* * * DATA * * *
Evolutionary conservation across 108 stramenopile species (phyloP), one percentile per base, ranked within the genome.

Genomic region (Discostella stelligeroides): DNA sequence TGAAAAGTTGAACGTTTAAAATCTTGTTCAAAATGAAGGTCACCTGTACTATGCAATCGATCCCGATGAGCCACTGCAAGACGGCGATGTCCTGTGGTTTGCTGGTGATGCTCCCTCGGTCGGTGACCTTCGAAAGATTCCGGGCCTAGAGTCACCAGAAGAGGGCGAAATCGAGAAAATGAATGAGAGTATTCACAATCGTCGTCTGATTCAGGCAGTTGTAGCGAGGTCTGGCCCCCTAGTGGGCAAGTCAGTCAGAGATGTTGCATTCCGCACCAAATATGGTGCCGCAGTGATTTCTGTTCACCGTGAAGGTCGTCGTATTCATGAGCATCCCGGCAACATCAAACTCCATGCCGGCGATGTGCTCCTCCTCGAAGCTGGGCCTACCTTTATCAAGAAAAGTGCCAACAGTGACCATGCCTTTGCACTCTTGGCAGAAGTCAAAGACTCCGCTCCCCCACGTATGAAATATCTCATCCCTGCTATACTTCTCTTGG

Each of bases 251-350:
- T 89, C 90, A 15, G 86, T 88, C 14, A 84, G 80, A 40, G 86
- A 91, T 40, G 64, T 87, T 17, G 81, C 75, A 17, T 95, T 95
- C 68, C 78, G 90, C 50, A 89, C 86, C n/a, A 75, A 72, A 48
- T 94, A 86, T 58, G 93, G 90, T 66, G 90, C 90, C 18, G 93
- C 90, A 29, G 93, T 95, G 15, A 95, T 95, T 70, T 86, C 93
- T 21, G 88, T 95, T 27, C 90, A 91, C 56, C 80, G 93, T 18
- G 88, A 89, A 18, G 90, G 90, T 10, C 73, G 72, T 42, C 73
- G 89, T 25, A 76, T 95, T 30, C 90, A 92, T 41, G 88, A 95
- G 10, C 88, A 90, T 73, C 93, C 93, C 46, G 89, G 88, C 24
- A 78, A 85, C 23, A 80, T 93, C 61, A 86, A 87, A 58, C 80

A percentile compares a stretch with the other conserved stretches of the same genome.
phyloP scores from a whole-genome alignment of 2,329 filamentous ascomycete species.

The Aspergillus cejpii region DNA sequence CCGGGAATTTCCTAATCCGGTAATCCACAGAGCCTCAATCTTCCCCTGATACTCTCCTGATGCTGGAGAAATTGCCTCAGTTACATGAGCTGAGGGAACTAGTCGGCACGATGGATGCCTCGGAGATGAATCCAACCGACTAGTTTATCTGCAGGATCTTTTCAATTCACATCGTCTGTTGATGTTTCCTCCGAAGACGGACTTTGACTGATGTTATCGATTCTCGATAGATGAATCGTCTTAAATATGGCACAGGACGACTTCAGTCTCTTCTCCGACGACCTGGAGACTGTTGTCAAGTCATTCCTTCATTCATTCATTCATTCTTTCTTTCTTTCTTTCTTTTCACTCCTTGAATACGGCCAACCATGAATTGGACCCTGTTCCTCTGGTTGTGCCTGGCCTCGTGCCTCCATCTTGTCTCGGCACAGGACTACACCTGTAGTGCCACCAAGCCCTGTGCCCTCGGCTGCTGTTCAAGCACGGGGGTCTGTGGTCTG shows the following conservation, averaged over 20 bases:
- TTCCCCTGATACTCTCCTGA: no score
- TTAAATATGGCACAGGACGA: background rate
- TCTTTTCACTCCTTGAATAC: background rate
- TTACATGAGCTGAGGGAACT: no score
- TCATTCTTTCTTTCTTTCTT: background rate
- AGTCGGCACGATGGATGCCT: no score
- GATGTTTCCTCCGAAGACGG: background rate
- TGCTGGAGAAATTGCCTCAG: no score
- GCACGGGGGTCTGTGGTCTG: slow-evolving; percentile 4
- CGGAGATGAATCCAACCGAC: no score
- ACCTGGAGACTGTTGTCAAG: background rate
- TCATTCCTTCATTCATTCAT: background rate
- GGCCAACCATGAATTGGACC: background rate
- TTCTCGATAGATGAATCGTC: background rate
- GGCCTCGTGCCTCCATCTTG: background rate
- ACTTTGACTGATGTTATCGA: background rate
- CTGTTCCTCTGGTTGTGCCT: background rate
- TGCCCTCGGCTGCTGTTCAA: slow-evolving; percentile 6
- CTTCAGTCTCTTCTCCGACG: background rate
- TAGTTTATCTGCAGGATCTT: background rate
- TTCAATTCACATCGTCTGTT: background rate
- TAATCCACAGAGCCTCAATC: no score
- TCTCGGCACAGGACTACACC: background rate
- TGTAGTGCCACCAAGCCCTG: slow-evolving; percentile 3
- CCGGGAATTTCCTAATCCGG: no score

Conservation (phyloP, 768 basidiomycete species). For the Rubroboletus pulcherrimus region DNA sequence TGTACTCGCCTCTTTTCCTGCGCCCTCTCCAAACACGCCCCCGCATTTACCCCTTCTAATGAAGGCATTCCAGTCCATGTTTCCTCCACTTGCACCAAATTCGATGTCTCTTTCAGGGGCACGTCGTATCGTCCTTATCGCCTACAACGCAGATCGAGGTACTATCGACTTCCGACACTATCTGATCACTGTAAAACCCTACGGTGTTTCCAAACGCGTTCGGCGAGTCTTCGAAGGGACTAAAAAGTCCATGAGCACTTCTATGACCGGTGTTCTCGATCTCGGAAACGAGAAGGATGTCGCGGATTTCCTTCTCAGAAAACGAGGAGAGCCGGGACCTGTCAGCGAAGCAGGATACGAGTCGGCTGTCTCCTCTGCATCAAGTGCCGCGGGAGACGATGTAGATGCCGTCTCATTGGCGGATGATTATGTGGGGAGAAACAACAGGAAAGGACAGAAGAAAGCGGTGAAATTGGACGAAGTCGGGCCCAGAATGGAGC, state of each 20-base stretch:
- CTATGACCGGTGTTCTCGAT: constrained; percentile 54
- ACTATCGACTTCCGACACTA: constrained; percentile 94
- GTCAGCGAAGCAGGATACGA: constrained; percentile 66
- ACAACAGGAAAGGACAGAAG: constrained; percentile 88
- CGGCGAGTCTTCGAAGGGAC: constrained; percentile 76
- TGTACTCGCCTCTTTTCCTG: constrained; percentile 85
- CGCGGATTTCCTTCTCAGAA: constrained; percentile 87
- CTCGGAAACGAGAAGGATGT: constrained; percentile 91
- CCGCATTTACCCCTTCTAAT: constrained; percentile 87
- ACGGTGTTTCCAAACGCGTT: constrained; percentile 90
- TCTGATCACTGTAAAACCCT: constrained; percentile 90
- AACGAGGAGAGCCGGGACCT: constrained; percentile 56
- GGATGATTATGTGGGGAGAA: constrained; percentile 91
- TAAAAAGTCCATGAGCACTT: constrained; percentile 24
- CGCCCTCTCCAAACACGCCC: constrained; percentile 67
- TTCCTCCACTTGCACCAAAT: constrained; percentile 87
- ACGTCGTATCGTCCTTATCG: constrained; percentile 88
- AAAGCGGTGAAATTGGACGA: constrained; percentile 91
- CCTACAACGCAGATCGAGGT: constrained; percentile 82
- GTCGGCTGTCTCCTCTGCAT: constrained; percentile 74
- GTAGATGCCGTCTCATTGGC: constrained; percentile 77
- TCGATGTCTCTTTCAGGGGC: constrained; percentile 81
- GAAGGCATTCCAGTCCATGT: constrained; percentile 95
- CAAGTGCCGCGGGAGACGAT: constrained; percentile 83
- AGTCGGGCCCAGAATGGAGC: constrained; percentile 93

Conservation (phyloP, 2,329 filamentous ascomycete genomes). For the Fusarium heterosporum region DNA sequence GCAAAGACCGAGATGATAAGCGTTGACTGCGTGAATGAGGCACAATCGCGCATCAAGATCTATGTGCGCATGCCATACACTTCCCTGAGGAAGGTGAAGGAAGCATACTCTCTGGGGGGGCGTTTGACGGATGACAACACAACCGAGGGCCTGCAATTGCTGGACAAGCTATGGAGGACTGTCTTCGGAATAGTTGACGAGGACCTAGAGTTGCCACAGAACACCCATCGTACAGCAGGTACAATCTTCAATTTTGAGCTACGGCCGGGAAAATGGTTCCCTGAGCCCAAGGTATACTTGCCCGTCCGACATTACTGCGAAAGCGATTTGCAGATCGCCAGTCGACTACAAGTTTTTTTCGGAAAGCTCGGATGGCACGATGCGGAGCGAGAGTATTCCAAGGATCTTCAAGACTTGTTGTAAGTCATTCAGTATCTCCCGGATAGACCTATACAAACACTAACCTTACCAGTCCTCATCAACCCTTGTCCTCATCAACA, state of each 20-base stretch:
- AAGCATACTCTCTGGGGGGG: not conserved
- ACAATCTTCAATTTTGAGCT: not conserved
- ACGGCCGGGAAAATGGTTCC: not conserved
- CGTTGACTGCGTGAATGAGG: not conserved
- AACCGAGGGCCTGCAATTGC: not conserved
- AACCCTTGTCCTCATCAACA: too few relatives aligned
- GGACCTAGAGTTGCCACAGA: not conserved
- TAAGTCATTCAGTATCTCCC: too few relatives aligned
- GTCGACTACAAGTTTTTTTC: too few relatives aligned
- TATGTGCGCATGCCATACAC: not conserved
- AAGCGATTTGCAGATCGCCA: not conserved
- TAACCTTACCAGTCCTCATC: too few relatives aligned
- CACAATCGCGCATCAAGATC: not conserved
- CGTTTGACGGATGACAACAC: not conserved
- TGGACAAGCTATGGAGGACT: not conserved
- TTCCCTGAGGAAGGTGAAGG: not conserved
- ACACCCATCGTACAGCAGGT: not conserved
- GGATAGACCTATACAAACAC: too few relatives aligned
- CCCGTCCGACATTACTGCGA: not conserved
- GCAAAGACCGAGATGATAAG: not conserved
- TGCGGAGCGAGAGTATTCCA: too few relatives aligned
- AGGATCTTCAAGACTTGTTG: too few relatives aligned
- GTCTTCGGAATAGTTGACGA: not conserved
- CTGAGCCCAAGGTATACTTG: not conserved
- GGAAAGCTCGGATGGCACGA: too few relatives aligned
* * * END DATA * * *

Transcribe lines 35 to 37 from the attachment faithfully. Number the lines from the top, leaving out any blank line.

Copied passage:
- CTTCAGTCTCTTCTCCGACG: background rate
- TAGTTTATCTGCAGGATCTT: background rate
- TTCAATTCACATCGTCTGTT: background rate